In the early 1980s, a talented young guitarist was thrown out of his band. The band had just signed their first record contract, and they were preparing to record their first album. A week before they began recording, they threw out the guitarist. No warning, no discussion. The guitarist woke up and was handed a bus ticket to head back home.
The guitarist was demoralised, disheartened, and felt betrayed. No one considered his side of the story or cared to know how he felt. At the most crucial moment of the band’s short career, he was abandoned by those he trusted the most.
He promised himself to start a band of his own. He would start a band so amazing and so successful that his old band members would regret throwing him out. He would reach a position where his old band members would spend the rest of their lives thinking about what a horrible mistake they had made. His ambition would make them pay for their disrespect and disloyalty.
He went on to recruit better musicians than before. He wrote and rehearsed religiously. His desire for revenge fueled his passion. His rage ignited his creativity. Within a few years, his new band had signed a record contract of their own and was ready to take on the world.
The guitarist’s name was Dave Mustaine, and the band he formed was called Megadeth. Megadeth went on to sell over 25 million albums and tour the world many times over. Today, Mustaine is considered to be the most brilliant and influential musicians in all of the heavy metal music industry.
Unfortunately, the band he was kicked out of was called Metallica. Metallica has since sold over 180 million albums worldwide, and they are considered by many to be the greatest heavy metal band of all time.
Due to this very reason, in a rare intimate interview in 2003, a tearful Mustaine admitted that he couldn’t help but still consider himself a failure at times. Despite all he had accomplished, he was still the guy who got kicked out of Metallica. Tens of millions of albums sold. Concerts performed to screaming stadiums of fans. Millions of dollars earned. And yet, a failure.
This is a story that I stumbled upon very recently which got me thinking, how would I or anyone else really measure their successes and how much of it is really enough? Was I happy with what I had achieved or was I overburdened and intimated by what others success stories are? At that moment I began comparing myself to everyone around me. I didn’t even have to go far, my brother’s success was enough to make me feel like a failure.
After which I started thinking about all my friends, which made me feel even worse, as all of them had steady jobs and were earning a decent amount of money, whereas I was staying at my parent’s house with no money. I then went back to reading the story all over again for about good 10-15 times. I just read about it and kept analysing Dave’s thoughts and came to the conclusion that what really is the metric to measure success?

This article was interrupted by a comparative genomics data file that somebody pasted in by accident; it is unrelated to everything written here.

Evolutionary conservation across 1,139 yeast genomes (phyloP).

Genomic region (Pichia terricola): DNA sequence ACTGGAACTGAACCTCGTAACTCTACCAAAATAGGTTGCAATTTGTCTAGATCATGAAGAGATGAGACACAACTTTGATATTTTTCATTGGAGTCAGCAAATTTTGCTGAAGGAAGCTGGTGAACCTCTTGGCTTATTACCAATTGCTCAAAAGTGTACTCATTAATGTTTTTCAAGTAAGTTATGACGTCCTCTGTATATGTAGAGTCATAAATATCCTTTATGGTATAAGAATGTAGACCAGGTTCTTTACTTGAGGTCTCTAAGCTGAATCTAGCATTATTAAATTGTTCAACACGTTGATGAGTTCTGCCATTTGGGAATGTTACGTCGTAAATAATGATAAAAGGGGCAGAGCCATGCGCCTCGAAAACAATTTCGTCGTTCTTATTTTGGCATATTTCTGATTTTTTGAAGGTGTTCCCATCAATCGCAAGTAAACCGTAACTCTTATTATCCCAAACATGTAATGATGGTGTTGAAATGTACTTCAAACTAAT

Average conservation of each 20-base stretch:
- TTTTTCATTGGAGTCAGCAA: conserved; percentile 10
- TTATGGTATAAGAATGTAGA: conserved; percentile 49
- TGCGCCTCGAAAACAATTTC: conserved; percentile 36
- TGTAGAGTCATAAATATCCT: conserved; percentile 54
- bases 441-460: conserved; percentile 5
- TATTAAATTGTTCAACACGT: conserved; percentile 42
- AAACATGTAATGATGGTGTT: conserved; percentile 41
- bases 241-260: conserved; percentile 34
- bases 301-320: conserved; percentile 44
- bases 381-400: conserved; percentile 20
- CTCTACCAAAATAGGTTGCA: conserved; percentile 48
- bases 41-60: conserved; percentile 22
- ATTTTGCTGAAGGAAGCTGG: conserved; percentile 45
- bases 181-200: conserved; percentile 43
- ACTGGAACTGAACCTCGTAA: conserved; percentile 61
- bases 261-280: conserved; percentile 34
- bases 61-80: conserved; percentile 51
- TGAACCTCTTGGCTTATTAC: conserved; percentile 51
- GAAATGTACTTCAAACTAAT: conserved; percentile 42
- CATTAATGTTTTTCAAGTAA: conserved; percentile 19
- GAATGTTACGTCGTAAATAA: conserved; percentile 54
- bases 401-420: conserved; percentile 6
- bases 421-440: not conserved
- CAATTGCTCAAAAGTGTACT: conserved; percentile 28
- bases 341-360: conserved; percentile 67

The society would measure success as having a lot of money, a high paying job or business, a beautiful penthouse, a swanky car, the trending gadget, clothes straight out of runaway or vogue magazine, dining at fancy restaurants, taking luxurious holidays to exotic destinations and a plethora of other material luxuries. We all are trained to define success in terms of the things mentioned above. Sure, having all of these luxuries certainly feels good but it important to remember that they’re not infinite. We shouldn’t limit ourselves to them.
“Many of society’s metrics are useful measurements for us. Many of them are not.” – Anonymous
A lot of my extended family have an insane amount of money, always travel business class, drive the fanciest of cars, travel to marvellous foreign destinations twice a year and yet they never feel fulfilled, happy or successful. I surely don’t have all of these luxuries (actually most of them), neither will I be having them anytime soon. This doesn’t make me a failure because I get to choose how I would like to measure my success.
I could have easily got submerged in my thoughts of being a failure but I am glad that I didn’t. I decided that I would choose to have deep meaningful experiences over having a high paying job. I would choose happiness and peace of mind over material luxuries. My blog post might not be having a large readership but I am still happy and would call myself a successful blogger. After all, it’s all in how you choose to measure success.
Coming back to Dave Mustaine, he felt like a failure after decades of enormous material success because his metric for success was one-dimensional: being better and more popular than Metallica. What if Mustaine had instead chosen happiness as his metric? What if he decided to measure his success based on how widely and enthusiastic his music was received by people, and how well he felt he was expressing himself artistically?
That would have changed everything.
This leaves me with the question –
HOW WILL YOU MEASURE YOUR LIFE?
WHICH METRICS FOR SUCCESS WILL YOU CHOOSE FOR YOURSELF?
This is not an easy question to answer. Do think about it and let me know your views.